Ki Tavo- Arami Oved Avi: Balancing Gratitude and Appreciation

Moshe’s inspired monologue continues into our sedra and broaches an important aspect of living in Israel: gratitude. When the first fruit of the שבעת המינים are harvested, they are presented to G-d at the בית המקש in thankfulness. But this appreciation is for more than the abundant plenty of produce- the one who brings ביכורים recites a moving passage at the Temple, reminding all present of how amazing it is that he even had a field to plant crops in the first place, because, as he says:

 וְעָנִיתָ וְאָמַרְתָּ לִפְנֵי ה’ אֱלֹקֶיךָ, אֲרַמִּי אֹבֵד אָבִי, וַיֵּרֶד מִצְרַיְמָה, וַיָּגָר שָׁם בִּמְתֵי מְעָט; וַיְהִי-שָׁם, לְגוֹי גָּדוֹל עָצוּם וָרָב.

And he shall answer and respond before Hashem your G-d: Arami Oved Avi, and he descended to Egypt and lived there in poverty, but he became there a great and intense nation. (דברים כו:ה)

The reading continues with a rendition of the Egyptian Exodus, concluding:

 וַיְבִאֵנוּ, אֶל-הַמָּקוֹם הַזֶּה; וַיִּתֶּן-לָנוּ אֶת-הָאָרֶץ הַזֹּאת, אֶרֶץ זָבַת חָלָב וּדְבָשׁ.

And He brought us to this place, and He gave us this land, one which flows with milk and honey. (שם ט)

The contrast between our nation’s low beginning, ארמי אבד אבי, and where the landowner is now, bringing his fruit in Jerusalem, is a humbling reminder of all of the good that Hashem has done to him and the Jewish People.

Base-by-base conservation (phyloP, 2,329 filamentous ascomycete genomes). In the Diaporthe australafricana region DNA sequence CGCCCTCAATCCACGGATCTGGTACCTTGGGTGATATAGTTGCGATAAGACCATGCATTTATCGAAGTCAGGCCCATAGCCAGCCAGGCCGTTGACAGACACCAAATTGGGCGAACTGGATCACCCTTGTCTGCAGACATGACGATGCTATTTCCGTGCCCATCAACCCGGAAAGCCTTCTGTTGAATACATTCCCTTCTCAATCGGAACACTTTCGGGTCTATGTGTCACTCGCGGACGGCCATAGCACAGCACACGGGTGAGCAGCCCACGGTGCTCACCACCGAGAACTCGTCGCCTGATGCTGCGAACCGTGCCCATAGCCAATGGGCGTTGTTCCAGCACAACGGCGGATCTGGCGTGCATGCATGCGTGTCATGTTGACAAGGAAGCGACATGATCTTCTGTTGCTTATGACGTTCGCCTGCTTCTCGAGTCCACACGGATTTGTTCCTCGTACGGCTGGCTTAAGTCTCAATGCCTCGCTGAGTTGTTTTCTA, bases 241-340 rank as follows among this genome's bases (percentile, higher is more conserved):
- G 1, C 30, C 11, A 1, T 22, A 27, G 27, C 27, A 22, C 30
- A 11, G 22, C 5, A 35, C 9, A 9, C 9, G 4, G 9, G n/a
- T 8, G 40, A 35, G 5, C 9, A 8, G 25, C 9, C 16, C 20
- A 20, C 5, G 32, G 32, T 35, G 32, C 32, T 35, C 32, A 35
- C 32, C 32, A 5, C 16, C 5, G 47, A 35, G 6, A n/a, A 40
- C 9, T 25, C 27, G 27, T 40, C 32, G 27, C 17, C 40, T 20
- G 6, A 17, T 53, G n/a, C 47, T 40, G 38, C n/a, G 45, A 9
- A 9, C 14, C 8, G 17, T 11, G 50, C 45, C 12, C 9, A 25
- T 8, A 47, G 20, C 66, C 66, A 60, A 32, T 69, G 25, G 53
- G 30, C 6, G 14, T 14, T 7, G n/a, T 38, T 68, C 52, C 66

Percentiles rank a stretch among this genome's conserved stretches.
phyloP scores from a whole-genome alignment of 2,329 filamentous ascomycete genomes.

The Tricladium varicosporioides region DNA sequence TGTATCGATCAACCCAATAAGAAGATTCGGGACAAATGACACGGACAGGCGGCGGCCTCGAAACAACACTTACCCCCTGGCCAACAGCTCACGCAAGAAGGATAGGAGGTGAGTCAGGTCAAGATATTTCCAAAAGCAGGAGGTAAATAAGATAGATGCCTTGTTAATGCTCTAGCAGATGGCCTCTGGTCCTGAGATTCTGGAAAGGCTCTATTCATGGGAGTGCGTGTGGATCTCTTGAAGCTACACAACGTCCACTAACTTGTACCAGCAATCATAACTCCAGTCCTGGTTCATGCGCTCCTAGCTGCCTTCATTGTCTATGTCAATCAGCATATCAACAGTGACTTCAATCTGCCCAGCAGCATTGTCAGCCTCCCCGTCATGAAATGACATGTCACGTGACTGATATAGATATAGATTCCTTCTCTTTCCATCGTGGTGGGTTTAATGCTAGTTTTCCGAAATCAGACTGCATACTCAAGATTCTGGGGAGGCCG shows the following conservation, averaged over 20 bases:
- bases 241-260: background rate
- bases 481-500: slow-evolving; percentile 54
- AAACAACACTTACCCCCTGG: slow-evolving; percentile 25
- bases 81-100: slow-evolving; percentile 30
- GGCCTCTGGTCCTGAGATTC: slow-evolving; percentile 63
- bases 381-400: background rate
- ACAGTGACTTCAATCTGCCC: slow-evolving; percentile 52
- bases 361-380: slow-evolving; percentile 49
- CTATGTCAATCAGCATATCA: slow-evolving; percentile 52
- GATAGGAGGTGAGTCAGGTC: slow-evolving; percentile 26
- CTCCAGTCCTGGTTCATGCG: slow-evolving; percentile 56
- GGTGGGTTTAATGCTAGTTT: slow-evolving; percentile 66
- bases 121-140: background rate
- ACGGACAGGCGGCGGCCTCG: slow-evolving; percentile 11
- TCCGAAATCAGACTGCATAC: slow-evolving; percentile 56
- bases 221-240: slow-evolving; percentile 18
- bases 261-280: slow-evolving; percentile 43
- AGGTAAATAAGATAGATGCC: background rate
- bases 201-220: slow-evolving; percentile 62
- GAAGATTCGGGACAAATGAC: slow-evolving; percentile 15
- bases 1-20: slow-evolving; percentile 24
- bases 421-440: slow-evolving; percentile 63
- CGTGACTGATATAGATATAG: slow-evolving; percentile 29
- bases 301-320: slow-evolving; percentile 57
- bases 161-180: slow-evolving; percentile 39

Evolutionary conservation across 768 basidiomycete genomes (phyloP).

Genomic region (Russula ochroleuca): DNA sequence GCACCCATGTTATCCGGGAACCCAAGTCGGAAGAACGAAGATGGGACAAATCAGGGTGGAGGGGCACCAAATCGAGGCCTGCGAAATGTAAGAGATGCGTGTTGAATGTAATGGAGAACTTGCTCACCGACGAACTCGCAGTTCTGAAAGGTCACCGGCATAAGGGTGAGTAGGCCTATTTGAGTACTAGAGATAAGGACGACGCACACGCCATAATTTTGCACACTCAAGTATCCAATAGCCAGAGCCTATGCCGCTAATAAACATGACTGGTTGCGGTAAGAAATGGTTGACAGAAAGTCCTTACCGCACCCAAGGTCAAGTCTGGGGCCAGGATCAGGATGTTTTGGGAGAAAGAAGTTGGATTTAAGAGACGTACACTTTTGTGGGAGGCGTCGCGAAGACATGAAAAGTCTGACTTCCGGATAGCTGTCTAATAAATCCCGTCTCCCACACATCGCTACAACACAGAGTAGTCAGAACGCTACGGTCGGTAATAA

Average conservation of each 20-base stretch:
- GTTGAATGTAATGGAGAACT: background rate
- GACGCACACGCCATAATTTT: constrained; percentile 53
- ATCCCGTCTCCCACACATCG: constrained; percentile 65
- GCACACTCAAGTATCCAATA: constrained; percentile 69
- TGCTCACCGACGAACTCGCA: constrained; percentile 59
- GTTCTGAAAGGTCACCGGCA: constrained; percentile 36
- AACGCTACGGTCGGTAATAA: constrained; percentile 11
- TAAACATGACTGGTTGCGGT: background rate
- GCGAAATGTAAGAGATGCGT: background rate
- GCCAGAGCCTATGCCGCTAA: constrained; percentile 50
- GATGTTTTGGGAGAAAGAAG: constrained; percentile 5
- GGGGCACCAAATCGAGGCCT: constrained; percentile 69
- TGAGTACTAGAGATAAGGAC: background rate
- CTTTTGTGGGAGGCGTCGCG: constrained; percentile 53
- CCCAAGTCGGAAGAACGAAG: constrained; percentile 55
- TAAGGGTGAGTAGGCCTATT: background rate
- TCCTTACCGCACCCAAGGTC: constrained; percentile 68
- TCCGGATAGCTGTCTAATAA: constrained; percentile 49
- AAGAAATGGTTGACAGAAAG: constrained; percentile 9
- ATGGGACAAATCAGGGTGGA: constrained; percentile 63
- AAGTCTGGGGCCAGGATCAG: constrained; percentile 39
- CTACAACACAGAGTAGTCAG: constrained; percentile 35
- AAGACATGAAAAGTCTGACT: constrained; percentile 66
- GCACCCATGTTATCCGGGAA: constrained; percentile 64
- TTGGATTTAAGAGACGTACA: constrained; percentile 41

The first three words of this reading are perhaps the most confusing yet meaningful words of the entire section, describing our truly humble beginnings. Ibn Ezra explains that they refer to Yaakov’s poverty in his initial exile- our forefather was, literally, a wandering Aramean, without a penny to his name. Now, a few generations later, his descendants are so prosperous that not only do we have land, and produce- we even have enough surplus that we can give back to our G-d who gave us these riches. Rashi, taking a less literal approach, famously explains these words as: an Aramean (Laban) tried to destroy our forefather Yaakov. While its not very clear exactly how Laban tried to destroy Yaakov, their relationship was far from pleasant, and our forefather was definitely persecuted by his father-in-law. Jumping forward to the bringing of the ביכורים, many generations and “Laban”s later, it is quite remarkable that not only had we survived persecution, but we’ve entered our own land, and are prosperous there. With this perspective, the ביכורים ceremony is quite miraculous.